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Phillips v. Berryhill

United States District Court, N.D. Alabama, Middle Division

March 31, 2017

NANCY A. BERRYHILL, Acting Commissioner of the Social Security Administration, Defendant.



         Pursuant to 42 U.S.C. § 405(g), plaintiff Yvonne B. Phillips seeks judicial review of a final adverse decision of the Commissioner of Social Security.[1] The Commissioner denied Ms. Phillips's claim for a period of disability and disability insurance. After careful review, the Court affirms the Commissioner's decision.


         Ms. Phillips applied for a period of disability and disability insurance benefits on January 14, 2013. (Doc. 6-6, p. 2). Ms. Phillips alleges that her disability began December 20, 2012. (Doc. 6-6, p. 2). The Commissioner initially denied Ms. Phillips's claim on March 22, 2013. (Doc. 6-5, pp. 2-6). Ms. Phillips requested a hearing before an Administrative Law Judge (ALJ). (Doc. 6-5, p. 10). The ALJ issued an unfavorable decision on May 30, 2014. (Doc. 6-3, pp. 49-57). On January 9, 2015, the Appeals Council declined Ms. Phillips's request for review (Doc. 6-3, pp. 2-8), making the Commissioner's decision final and a proper candidate for this Court's judicial review. See 42 U.S.C. § 405(g).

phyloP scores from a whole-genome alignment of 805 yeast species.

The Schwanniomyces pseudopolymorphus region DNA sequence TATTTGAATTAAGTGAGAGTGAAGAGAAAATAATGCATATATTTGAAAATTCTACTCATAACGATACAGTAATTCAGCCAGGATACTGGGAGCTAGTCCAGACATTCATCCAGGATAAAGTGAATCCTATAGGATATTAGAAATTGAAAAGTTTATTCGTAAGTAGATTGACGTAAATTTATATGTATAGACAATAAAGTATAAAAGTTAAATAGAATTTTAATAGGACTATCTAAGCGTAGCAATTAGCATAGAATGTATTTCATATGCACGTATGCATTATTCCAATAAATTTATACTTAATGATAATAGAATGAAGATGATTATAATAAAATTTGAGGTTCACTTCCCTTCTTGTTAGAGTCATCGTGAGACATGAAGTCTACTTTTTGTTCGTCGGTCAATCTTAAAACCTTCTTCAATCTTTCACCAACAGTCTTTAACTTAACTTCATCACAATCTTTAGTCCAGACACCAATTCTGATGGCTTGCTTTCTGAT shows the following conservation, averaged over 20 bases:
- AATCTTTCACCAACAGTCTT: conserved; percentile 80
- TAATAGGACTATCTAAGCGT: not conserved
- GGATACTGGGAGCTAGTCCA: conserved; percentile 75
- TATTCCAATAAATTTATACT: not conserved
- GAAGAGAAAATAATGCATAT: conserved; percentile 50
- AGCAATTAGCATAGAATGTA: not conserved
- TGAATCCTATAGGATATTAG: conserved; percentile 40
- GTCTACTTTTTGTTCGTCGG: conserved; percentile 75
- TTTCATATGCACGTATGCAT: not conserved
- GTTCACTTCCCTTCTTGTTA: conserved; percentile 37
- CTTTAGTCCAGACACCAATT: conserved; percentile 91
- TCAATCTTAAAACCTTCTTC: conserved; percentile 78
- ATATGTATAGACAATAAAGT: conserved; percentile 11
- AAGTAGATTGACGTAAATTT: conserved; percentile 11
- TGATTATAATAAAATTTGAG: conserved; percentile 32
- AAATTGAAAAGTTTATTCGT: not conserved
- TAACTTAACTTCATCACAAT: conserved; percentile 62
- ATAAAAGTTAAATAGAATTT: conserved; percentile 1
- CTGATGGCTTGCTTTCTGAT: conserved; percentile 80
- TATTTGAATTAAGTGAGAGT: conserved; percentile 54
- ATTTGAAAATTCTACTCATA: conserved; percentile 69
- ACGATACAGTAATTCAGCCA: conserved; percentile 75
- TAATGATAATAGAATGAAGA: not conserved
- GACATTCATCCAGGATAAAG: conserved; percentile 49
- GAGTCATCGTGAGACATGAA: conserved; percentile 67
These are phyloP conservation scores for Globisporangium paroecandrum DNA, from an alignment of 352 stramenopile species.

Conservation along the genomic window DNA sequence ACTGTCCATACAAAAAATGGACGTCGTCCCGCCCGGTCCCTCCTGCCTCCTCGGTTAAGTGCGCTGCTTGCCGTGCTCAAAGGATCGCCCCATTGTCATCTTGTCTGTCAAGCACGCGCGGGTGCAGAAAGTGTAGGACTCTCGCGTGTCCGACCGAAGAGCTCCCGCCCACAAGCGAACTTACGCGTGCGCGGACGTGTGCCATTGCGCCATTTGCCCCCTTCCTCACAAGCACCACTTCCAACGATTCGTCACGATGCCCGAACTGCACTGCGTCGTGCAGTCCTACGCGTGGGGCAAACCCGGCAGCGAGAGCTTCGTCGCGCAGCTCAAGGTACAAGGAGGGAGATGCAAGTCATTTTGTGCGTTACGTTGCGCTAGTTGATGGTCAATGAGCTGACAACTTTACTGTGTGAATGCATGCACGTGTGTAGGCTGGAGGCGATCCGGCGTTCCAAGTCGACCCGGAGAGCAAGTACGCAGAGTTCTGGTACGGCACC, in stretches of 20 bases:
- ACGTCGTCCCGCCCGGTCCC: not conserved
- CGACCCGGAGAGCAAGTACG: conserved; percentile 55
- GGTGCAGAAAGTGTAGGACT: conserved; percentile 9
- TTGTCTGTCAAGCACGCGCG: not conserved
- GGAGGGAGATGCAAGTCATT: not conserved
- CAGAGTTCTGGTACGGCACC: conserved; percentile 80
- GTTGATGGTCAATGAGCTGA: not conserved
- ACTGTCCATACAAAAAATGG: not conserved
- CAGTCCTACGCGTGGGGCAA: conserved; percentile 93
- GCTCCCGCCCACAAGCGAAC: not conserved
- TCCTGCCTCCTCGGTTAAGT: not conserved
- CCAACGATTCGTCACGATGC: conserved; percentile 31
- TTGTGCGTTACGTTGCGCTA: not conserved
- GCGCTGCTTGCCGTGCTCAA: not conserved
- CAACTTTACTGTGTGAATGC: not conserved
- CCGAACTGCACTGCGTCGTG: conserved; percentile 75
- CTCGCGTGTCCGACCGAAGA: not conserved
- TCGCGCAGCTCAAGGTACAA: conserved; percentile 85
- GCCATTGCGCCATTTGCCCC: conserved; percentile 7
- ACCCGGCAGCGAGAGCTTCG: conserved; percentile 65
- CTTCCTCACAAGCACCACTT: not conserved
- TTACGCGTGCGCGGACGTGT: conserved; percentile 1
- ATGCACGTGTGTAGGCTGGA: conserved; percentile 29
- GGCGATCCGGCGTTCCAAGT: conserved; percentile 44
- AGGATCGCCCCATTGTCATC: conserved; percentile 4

The scope of review in this matter is limited. “When, as in this case, the ALJ denies benefits and the Appeals Council denies review, ” the Court “review[s] the ALJ's ‘factual findings with deference' and [his] ‘legal conclusions with close scrutiny.'” Riggs v. Comm'r of Soc. Sec., 522 Fed.Appx. 509, 510-11 (11th Cir. 2013) (quoting Doughty v. Apfel, 245 F.3d 1274, 1278 (11th Cir. 2001)).

         The Court must determine whether there is substantial evidence in the record to support the ALJ's factual findings. “Substantial evidence is more than a scintilla and is such relevant evidence as a reasonable person would accept as adequate to support a conclusion.” Crawford v. Comm'r of Soc. Sec., 363 F.3d 1155, 1158 (11th Cir. 2004). In evaluating the evidence in the administrative record, the Court may not “decide the facts anew, reweigh the evidence, ” or substitute its judgment for the judgment of the ALJ. Winschel v. Comm'r of Soc. Sec. Admin., 631 F.3d 1176, 1178 (11th Cir. 2011) (internal quotations and citation omitted). If substantial evidence supports the ALJ's factual findings, then the Court “must affirm even if the evidence preponderates against the Commissioner's findings.” Costigan v. Comm'r of Soc. Sec. Admin., 603 Fed.Appx. 783, 786 (11th Cir. 2015) (citing Crawford, 363 F.3d at 1158).